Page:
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Orlev (The Island on Bird Street), an award-winning writer and Holocaust survivor who now lives in Israel, devotes this memorable novel to the extraordinary true story of an orphaned Jewish boy's experiences in Poland during the war. As in most such tales, eight-year-old Srulik's account combines encounters with the unfathomably cruel and the genuinely charitable. Readers who have some familiarity with Holocaust memoirs will not be surprised by stunning coincidences and improbable events; others may grasp that survival against nearly insuperable odds depended on not one but many unlikely twists of fate. For example, Srulik-who escapes from the Warsaw Ghetto toward the beginning of the novel, survives in the forest, works for farmers and learns to pass for Christian-is later turned in to the Nazis and runs away; when he finds work again, his new boss brings him to town to register him (for the benefit of increased rations) and unwittingly delivers Srulik back to the same Nazi officer who had interrogated him. But the officer, who knows Srulik is Jewish, doesn't arrest him; rather, he sends him to work for his girlfriend. Later, when Srulik's arm is mangled on the job, a Polish doctor refuses to operate because Srulik is a Jew, and Srulik's arm must eventually be amputated. Srulik's response typifies his reactions throughout: he doesn't have the luxury of assessing his losses, or mourning them, he simply figures out how to manage with what he has left. It is this perspective-authentic, childlike and wrenching-that will pierce the audience's heart. Ages 10-up. (Oct.) (c) Copyright PWxyz, LLC. All rights reserved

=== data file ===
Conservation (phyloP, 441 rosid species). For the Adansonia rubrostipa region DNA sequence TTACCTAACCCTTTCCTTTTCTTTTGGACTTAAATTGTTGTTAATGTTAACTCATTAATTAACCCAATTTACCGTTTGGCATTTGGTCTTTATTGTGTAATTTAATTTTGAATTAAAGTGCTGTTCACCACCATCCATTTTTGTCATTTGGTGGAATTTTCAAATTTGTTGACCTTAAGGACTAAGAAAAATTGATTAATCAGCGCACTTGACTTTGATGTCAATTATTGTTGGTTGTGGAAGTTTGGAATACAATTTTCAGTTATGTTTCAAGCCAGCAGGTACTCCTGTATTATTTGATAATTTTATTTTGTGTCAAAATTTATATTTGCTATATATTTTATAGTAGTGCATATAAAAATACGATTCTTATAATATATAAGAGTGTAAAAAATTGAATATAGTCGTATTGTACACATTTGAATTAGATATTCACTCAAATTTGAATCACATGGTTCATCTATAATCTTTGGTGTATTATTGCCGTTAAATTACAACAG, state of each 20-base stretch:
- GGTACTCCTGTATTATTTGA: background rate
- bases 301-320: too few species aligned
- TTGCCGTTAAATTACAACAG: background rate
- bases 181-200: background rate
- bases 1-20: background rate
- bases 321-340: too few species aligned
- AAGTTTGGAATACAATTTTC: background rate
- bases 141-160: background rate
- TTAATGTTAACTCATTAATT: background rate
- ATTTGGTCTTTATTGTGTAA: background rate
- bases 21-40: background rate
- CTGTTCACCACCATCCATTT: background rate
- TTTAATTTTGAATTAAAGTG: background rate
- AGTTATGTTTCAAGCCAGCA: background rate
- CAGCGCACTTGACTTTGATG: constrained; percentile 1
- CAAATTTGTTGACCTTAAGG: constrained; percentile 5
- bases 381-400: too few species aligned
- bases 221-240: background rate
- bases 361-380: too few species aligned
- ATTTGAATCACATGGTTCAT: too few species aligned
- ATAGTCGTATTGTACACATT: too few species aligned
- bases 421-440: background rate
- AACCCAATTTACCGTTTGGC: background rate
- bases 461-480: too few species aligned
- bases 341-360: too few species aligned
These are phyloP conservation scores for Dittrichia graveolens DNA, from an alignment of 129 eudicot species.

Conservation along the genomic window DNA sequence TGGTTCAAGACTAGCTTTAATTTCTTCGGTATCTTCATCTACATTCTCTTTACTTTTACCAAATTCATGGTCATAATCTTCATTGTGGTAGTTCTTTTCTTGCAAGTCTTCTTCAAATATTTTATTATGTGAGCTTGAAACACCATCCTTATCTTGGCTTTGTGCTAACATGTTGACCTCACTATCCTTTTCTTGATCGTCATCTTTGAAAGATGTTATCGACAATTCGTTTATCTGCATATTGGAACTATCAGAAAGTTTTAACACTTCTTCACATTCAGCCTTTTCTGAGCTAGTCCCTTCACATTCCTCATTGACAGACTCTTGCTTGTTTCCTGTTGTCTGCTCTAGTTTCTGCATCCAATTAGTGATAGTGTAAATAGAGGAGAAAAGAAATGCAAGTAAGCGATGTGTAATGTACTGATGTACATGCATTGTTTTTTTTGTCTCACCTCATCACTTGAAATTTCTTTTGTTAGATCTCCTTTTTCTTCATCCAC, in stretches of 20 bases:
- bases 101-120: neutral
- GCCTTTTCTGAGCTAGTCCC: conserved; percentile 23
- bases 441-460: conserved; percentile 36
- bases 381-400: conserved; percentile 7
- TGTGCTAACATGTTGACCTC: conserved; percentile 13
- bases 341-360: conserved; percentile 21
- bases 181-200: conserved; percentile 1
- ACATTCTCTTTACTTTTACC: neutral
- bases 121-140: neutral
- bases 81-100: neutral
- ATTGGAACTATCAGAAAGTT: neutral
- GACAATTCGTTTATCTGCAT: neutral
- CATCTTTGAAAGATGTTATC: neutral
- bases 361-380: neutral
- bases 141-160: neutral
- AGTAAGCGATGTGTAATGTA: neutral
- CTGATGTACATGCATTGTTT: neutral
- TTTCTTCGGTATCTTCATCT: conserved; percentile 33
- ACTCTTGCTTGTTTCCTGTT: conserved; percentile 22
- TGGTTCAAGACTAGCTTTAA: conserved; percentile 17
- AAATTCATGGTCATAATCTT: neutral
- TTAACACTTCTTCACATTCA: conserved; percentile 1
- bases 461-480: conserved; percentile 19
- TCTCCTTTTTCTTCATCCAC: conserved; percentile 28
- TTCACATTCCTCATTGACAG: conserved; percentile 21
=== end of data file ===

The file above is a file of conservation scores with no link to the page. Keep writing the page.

School Library Journal